The Eastern subterranean termite is the most common and most widely distributed termite in North America. It is a problem for homeowners from southern Ontario in Canada, south throughout the Eastern United States and as far west as Montana. This Native American pest feeds on such cellulose materials as structural wood, wood fixtures, paper, books, and cotton. Occasionally, it will even attack the roots of shrubs and trees. A mature colony of Eastern subterranean termites can range from as low as 20,000 to a high of 5 million workers, with an average of 300,000. The colony's queen will add 5,000 to 10,000 eggs per year to the total. While Eastern subterranean termite colonies are not the largest termite colonies you can find, there will often be more than one colony working in a single building. Signs of Eastern subterranean termites include dirt-colored tubes built to serve as protected paths from the earth to the wood the termites are feeding on, and the translucent wings shed by the kings and queens during swarming. Swarming usually occurs in the spring, but other, smaller swarms can occur throughout the summer and fall.
Some quick facts about Eastern subterranean termites:
• An average Eastern subterranean termite colony can consume 5 grams of wood per day, the equivalent of 2⅓ linear feet of a 2' x 4' pine board annually.
• Eastern subterranean termites can enter buildings through cracks less than 1/16 of an inch wide.
• Eastern subterranean termites will often build mud tubes for travel between their colonies and their food sources.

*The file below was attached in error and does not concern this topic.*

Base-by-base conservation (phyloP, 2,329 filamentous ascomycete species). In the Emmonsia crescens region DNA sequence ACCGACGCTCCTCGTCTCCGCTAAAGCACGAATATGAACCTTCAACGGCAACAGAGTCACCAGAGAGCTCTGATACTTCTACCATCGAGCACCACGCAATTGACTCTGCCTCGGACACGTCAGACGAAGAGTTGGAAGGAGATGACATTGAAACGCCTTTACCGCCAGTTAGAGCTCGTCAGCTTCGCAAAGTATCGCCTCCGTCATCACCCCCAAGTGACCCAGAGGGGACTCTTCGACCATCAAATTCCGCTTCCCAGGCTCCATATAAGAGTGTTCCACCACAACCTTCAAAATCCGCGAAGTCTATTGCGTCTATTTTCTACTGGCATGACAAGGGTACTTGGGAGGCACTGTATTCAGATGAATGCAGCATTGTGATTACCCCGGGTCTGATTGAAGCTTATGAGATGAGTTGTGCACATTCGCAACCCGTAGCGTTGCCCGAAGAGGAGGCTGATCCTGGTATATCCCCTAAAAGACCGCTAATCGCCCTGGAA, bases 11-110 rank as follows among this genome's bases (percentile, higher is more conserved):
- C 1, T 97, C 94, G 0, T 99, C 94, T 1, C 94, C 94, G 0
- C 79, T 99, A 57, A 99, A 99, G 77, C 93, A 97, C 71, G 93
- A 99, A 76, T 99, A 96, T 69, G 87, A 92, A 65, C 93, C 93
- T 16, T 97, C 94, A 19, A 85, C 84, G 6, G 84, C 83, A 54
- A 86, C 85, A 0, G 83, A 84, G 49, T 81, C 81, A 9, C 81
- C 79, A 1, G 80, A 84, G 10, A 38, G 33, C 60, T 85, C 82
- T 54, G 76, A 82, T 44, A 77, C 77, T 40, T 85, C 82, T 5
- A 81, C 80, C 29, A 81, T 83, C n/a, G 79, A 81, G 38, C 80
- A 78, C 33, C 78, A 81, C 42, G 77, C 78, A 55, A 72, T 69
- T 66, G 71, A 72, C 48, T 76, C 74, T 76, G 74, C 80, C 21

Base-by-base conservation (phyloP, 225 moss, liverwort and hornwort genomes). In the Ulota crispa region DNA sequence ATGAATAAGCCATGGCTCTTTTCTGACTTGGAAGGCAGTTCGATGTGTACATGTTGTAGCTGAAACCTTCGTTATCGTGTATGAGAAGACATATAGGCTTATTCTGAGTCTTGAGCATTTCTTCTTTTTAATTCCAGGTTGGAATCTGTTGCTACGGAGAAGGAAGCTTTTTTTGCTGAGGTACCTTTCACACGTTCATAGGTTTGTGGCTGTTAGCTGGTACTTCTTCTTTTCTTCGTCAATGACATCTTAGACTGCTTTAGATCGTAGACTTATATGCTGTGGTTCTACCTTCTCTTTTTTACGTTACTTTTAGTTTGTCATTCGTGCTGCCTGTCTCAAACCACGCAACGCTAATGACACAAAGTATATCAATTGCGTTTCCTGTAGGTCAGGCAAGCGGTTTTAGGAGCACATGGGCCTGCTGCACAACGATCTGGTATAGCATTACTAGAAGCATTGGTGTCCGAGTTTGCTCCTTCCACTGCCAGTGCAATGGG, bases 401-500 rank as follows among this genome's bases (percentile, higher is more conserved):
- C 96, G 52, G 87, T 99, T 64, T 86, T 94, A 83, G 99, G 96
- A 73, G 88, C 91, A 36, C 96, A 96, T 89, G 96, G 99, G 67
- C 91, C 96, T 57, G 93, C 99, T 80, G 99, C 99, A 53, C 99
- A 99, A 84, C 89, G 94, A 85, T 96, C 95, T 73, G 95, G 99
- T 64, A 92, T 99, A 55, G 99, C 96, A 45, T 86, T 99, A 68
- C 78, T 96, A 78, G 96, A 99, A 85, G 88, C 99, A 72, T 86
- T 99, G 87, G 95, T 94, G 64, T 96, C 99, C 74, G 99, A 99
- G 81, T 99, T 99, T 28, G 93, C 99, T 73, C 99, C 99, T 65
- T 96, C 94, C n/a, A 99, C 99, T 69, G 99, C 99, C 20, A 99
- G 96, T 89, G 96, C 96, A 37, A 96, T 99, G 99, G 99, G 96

• The king and queen in a colony can live for 10 to 30 years, while workers live for about two years.
We use the Advance Termite Bait System from BASF to treat termites. The system is made up of several individual termite bait cartridges that are installed in soil around the perimeter of your home. We will check the stations regularly for termite activity. When termites are found in a station, the Termite Inspection Cartridge (TIC), containing no active ingredient, is replaced with a Termite Bait Cartridge, containing active ingredient, so termites can start feeding on the bait. As termites feed and then travel back to the colony, they share termite bait with other nest mates and send other termites back to feed on the bait. As feeding on the bait continues and more and more termites are affected, the termite colony starts to die and is eliminated. After a colony is eliminated, the bait is replaced with a new inspection cartridge. We will continue to offer long-term protection by inspecting the station regularly as part of your service agreement to discover and treat any new colonies that invade your property.